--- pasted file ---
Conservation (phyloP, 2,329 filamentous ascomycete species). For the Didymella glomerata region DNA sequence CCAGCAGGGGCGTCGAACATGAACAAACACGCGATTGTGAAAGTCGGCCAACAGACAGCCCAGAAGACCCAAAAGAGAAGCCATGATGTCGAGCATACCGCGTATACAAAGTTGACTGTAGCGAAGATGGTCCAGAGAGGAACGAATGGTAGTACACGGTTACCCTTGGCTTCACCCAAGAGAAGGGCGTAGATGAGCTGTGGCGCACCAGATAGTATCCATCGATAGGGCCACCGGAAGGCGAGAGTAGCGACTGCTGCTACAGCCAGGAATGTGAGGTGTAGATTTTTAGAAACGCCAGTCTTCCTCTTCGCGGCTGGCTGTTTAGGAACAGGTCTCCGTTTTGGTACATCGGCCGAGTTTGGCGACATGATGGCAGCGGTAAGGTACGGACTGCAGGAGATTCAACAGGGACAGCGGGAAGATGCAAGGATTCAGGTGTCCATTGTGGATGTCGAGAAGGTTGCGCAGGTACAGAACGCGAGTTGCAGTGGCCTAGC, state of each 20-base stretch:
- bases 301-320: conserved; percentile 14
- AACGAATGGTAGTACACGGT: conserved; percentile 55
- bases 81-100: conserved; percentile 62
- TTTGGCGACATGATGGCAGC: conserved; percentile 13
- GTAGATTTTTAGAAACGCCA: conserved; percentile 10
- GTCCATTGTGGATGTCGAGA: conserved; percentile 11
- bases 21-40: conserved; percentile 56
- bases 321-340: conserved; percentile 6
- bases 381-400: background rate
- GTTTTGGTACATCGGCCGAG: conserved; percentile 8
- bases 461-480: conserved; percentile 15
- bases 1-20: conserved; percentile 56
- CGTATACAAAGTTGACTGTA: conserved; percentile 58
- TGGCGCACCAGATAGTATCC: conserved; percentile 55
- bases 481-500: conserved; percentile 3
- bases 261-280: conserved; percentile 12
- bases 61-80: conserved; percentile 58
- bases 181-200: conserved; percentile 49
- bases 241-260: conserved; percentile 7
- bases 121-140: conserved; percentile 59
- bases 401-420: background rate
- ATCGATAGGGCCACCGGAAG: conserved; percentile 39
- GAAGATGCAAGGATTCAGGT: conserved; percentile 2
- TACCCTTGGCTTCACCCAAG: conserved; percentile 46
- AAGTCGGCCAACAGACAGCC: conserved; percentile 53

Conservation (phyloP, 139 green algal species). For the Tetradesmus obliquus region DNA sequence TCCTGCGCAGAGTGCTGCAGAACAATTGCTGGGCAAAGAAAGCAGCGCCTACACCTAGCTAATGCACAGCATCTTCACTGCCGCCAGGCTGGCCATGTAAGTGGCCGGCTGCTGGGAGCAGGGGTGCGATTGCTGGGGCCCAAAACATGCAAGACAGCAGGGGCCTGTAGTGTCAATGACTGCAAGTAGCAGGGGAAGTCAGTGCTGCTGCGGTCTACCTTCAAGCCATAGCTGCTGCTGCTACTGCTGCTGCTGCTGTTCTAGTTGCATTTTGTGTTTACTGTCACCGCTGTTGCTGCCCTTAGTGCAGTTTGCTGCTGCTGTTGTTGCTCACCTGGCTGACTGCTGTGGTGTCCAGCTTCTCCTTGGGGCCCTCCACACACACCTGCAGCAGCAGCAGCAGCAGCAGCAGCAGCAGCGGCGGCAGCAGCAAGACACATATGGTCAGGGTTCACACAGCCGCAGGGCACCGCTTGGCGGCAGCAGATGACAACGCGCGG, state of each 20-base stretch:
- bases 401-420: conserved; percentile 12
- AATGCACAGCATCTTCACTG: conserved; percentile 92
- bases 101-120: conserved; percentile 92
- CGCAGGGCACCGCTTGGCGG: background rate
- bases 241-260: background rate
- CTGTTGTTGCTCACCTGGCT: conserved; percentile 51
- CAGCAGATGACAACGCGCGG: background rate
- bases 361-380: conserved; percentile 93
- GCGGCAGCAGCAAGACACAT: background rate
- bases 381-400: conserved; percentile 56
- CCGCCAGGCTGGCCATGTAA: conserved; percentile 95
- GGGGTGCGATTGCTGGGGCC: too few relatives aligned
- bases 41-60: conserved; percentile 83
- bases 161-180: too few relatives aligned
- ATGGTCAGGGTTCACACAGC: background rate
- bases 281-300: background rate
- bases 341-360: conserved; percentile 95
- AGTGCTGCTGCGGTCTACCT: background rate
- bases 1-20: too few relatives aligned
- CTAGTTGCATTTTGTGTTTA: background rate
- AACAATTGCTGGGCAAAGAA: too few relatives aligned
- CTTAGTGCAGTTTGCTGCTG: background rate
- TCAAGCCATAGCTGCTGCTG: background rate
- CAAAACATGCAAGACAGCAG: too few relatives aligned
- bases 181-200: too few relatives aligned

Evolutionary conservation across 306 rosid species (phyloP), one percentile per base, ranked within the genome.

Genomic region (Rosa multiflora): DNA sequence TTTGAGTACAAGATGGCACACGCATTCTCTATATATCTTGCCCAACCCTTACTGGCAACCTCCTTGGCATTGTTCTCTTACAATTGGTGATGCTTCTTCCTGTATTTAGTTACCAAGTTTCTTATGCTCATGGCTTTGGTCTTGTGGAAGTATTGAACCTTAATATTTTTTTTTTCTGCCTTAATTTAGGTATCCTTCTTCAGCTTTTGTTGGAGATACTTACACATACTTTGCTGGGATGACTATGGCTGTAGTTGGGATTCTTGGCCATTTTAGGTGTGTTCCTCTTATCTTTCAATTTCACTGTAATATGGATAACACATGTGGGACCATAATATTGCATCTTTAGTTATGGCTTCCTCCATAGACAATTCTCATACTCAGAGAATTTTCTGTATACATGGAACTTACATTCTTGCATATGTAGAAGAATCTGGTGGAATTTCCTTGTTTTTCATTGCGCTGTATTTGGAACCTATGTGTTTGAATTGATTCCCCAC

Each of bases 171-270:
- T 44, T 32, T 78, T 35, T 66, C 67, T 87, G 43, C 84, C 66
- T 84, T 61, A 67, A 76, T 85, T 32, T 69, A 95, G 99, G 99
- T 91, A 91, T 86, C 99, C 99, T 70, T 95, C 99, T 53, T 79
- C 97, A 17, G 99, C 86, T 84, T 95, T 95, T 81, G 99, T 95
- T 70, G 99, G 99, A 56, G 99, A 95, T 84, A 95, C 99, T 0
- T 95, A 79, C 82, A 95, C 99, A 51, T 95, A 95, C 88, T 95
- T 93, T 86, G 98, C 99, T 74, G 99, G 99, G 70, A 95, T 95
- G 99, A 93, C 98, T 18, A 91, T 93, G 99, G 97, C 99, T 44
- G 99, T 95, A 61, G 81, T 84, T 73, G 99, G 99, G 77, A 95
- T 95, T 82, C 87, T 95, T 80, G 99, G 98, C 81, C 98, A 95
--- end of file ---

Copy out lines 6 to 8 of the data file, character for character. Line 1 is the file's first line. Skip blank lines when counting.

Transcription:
- GTAGATTTTTAGAAACGCCA: conserved; percentile 10
- GTCCATTGTGGATGTCGAGA: conserved; percentile 11
- bases 21-40: conserved; percentile 56